We believe that scientific research and teaching are more impactful when diverse perspectives and approaches are included in the process. When all types of voices contribute to the creation of knowledge, it is a more creative and rewarding process. We welcome anyone to come do research with our group and bring their unique passions and experiences to our respectful and supportive research environment. Our lab also strives to make our work accessible and useful to anyone through outreach, engagement, and open access contributions.
We are not recruiting PhD students at this time. We may take new PhD students in the future, and have included a previous recruitment statement below.
We are seeking creative, collaborative, and innovative scholars from diverse backgrounds who are broadly interested in using synthetic microbial communities to identify how microbiomes assemble and function. We use fermented food microbiomes as our primary experimental systems, but we are happy to work with a range of microbial systems, from planarian worms to plant leaves.
We have many ongoing projects that could serve as the starting point for a dissertation (please see here for more info). Students can also create brand new projects for their PhD research. In helping students find a research project, our main goal is to make sure the student is developing a project that they are passionate about and aligns with their long-term career goals. Projects can focus on basic microbiology (e.g. mechanisms of microbial interactions, how microbes evolve in multi-species communities, linking microbial traits with microbiome assembly) or applied microbiology (e.g. how to predictably manipulate microbiomes to accomplish a goal, linking microbiome diversity with fermented food quality/safety).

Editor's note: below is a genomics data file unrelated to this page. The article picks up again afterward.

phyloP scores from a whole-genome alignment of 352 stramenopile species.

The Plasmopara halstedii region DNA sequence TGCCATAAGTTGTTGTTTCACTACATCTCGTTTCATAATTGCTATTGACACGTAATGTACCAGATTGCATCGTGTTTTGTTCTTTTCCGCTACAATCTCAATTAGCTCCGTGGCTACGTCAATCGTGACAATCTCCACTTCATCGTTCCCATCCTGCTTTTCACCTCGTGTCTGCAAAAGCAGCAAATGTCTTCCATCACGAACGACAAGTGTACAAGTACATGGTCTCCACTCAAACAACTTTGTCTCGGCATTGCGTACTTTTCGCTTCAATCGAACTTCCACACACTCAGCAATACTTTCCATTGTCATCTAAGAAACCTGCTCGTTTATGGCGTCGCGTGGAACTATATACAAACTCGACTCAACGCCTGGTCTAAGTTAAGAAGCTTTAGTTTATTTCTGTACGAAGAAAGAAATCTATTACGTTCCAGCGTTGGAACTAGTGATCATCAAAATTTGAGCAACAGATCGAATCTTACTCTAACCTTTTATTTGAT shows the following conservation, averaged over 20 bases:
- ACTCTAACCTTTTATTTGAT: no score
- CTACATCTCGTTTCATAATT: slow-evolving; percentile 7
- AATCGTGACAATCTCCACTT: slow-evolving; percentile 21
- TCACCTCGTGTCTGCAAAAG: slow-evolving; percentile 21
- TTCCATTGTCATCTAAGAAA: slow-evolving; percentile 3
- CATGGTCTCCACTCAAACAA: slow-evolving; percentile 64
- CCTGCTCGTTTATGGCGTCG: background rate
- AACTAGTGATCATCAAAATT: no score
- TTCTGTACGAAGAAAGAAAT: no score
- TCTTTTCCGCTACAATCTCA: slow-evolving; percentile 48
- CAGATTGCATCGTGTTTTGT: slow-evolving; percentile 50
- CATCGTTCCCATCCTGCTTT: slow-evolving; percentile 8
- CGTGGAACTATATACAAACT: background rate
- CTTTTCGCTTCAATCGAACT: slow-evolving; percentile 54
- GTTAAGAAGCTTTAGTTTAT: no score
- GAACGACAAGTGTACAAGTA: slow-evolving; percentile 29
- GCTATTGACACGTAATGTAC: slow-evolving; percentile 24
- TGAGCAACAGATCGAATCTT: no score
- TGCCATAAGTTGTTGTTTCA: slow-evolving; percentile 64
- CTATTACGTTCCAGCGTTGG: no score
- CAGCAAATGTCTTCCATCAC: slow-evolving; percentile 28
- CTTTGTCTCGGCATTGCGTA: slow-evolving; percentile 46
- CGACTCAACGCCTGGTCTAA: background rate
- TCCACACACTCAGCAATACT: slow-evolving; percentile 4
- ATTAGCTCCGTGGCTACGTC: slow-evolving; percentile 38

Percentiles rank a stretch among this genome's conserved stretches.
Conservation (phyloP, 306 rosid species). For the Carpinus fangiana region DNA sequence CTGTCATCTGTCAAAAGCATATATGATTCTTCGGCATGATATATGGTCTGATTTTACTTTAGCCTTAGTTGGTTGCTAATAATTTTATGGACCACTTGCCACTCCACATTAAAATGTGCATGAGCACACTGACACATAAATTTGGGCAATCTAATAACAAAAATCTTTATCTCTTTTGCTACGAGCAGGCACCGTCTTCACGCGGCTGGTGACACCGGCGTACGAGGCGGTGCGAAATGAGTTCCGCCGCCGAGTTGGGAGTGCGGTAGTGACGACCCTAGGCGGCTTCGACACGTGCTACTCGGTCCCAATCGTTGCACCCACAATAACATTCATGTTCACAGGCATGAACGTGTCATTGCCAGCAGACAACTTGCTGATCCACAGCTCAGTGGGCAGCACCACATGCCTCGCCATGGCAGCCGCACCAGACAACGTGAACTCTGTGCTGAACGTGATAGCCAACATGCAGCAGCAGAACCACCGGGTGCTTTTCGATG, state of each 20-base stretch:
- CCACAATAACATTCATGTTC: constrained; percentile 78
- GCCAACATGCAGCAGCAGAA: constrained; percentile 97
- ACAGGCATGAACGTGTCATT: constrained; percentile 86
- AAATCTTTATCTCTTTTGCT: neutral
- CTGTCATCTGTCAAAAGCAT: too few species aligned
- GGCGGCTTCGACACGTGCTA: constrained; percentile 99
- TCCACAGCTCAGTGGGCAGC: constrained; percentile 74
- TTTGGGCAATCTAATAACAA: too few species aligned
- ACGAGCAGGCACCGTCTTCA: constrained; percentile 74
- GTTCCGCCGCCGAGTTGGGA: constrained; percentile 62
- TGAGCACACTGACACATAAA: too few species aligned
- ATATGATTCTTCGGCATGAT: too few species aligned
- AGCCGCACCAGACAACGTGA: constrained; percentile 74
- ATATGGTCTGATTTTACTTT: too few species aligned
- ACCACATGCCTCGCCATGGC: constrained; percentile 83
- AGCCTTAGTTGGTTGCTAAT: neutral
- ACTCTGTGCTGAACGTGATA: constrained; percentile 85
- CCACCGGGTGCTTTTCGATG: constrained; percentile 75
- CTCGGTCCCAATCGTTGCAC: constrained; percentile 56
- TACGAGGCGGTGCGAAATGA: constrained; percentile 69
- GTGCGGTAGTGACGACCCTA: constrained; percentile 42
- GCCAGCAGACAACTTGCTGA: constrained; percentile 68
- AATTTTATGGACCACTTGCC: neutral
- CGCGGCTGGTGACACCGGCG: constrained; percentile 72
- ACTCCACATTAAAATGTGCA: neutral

Our group also loves using fermented foods to teach the public about microbes, and we encourage those interested in microbial outreach and education to consider our group. Examples include our outreach website MicrobialFoods.org and various public events detailed in our Open Lab page.
Previous PhD students have gone on to do many amazing things after working in the Wolfe Lab. Examples include Esther Miller (a scientist at DermBiont), Liz Landis (a post-doc at Columbia University), and Casey Cosetta (a microbiologist at Prolacta).
If you are interested in joining our lab as a graduate student, please consider the following:
- Learn more about the graduate program in the Department of Biology.
- Application deadlines and information about Tufts graduate programs can be found here.
- Interested candidates should email Ben (email@example.com) with a description of their research goals and a copy of their CV before applying to the program.
There are no post-doc, or technician positions available in the lab right now. If you are interested in a post-doc position and have ideas for fellowships that could support the post-doc, please reach out.
Undergraduate Research Positions:
We are always looking for motivated and curious undergraduates to join the lab. Please email Prof. Wolfe if you are interested in undergraduate research opportunities.